Working in Pathum Thani, near Bangkok

Monthly Earnings 35,000

Q1. How is that income broken down? (full-time salary, private students, on-line teaching, extra work, etc)

I earn 30,000 baht a month as the only foreign teacher at a small Thai school and I do about four hours a week at a private language school in the evenings for 300 baht an hour.

Q2. How much money can you save each month?

Very little. If I'm left with 5,000 baht then I would consider that a decent month. I seriously don't think I've ever had more than 50,000 baht in my savings account at any one time and I'd be lying if I said it wasn't a worry.

Q3. How much do you pay for your accommodation and what do you live in exactly (house, apartment, condo)?

I pay 5,000 baht a month for a studio apartment in a fairly newish building that has gone rapidly downhill in the past 12 months. I'm probably the only foreigner here amid all the Thais living two and three to a room. In the early days, I used to try and befriend as many neighbours as possible because I just thought it would be a good idea to have Thai friends (practice the language, etc) Wrong! It wasn't long before I was constantly getting tapped up for short-term loans which were rarely paid back. And if it's just a few hundred baht, you often feel embarrassed asking for it and have to chalk it up as yet another loss. Now I just drift in and out of the building like a phantom, keeping my head down and limiting my social interactions to a nod if anyone says hello. Thai 'friends' from the lower rungs of the economic ladder can be bloody hard work.

Q4. What do you spend a month on the following things?


I take the bus to and from work. The bus stop is virtually right outside the apartment building and it's a five-minute ride to school. So this is just a couple of hundred baht a month.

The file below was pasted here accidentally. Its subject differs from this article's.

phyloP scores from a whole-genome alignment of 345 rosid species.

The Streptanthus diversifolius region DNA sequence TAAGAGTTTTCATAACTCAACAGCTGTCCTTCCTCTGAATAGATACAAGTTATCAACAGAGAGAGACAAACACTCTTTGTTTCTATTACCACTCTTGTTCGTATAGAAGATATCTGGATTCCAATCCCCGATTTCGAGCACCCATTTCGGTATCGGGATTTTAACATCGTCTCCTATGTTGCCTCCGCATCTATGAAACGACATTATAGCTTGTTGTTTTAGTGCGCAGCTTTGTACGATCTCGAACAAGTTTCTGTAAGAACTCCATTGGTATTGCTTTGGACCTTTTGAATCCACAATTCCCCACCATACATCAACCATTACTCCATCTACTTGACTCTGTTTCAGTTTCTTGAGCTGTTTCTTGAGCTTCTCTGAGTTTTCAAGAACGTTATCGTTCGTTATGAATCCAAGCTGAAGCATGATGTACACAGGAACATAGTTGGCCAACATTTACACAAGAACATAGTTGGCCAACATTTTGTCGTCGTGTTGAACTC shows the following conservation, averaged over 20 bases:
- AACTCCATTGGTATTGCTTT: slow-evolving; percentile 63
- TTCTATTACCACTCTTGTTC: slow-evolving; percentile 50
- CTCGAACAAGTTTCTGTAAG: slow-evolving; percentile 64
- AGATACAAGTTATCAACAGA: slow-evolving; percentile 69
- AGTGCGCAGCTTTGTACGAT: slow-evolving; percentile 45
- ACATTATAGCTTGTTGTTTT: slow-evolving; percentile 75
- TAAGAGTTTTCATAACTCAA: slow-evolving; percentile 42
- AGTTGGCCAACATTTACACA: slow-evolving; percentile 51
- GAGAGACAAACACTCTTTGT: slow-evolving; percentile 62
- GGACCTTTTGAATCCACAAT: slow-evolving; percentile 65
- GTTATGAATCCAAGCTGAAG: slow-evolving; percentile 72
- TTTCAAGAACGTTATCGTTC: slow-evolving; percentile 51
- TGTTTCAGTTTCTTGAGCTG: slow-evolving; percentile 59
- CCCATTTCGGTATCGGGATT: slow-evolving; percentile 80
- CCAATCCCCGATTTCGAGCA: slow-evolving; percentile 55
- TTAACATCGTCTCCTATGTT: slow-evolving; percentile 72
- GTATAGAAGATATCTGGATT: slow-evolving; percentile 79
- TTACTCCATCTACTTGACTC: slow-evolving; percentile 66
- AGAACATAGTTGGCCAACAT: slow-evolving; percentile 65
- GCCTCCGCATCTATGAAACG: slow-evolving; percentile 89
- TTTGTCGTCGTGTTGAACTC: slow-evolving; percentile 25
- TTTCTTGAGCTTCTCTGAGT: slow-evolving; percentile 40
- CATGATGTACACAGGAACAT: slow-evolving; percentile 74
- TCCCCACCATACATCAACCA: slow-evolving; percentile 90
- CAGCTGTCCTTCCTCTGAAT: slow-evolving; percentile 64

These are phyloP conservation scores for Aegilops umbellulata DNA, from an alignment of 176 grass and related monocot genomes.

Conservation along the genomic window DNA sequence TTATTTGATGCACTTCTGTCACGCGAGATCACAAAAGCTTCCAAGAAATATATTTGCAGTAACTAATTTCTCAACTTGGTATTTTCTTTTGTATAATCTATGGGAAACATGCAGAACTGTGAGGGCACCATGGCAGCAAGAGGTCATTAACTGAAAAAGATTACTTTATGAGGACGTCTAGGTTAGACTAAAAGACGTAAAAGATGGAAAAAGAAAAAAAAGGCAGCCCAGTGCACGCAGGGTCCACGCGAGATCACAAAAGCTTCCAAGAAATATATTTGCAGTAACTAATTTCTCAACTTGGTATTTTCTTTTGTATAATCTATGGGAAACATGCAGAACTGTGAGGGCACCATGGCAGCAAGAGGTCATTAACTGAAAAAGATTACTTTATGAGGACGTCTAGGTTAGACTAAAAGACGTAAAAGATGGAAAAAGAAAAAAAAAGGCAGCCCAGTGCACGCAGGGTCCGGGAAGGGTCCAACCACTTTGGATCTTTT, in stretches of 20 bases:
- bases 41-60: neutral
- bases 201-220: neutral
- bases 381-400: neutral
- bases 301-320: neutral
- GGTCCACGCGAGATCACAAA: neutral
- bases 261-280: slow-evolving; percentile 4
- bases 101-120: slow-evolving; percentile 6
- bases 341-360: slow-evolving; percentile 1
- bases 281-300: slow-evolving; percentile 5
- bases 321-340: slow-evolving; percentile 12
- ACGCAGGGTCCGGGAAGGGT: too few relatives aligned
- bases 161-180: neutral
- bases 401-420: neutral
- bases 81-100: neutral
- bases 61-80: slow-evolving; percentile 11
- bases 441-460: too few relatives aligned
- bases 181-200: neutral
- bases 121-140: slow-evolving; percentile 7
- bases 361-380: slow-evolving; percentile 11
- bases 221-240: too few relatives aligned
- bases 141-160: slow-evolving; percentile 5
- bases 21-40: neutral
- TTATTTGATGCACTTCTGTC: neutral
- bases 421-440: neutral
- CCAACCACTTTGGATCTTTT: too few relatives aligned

Utility bills

Water is about a hundred baht and electricity comes to another thousand. I try to avoid using the air-con whenever possible to keep the costs down.

Food - both restaurants and supermarket shopping

I find it very difficult to keep the food and supermarket costs down but you've got to eat, you'll always need cleaning stuff for your apartment and toiletries like shaving gel, razors and deodorant I find very expensive here. I can rack up 10,000 a month on this category easily and that's without even venturing into the likes of KFC, Starbucks, etc. On 35K a month you just can't afford those Western fast food prices. Thai food is simply much better value.

Nightlife and drinking

I haven't been out for a beer for the best part of two years (since Covid hit) and I guess I've got out of the habit now. I'll sometimes buy a couple of cans from 7-11 while I'm enjoying my usual evening in with Netflix but that's as far as my drinking goes nowadays.

Books, computers

I download reading material for free and my trusty 5-year-old Lenovo laptop is still going strong.

Q5. How would you summarize your standard of living in one sentence?

I live from month-to-month, there's certainly no hiding that fact. I'm a lot better off than many other people though. I can feel the desperation around me as many of the residents in my building have lost jobs, struggled to get benefits from the government, etc. At least I'm still working and can pay my bills.

Q6. What do you consider to be a real 'bargain' here?

Oh, Thai food without a doubt. You can pick up a decent meal on my neighborhood streets for 40 baht and carry it home in the little plastic bag. A couple of minutes in the microwave and that's your evening meal sorted.

Q7. In your opinion, how much money does anyone need to earn here in order to survive?

More than what I'm earning. Another 10-15,000 baht would be nice. I'm sure you can live on far less out in the rural towns and cities but you need 40-50K in Bangkok as an absolute minimum I would say. I've been working in Bangkok for five years now and I'm seriously wondering if it's time to move away to somewhere in the north-east perhaps, where the money is bound to go further.

Phil's analysis and comment

Thanks Ricky for a rather sobering cost of living survey. That's a very interesting point you bring up about getting 'tapped up for loans' and I'm surprised in a way that it's never been raised before. We all know how many lower income Thais use loan sharks so who could resist a nice interest-free loan from the friendly foreigner who lives down the hall? You don't want to be that man.

Please send us your cost of living surveys. We would love to hear from you! This is one of the most popular parts of the Ajarn website and these surveys help and inspire a lot of other teachers. Just click the link at the top of the page where it says 'Submit your own Cost of Living survey' or click here.   

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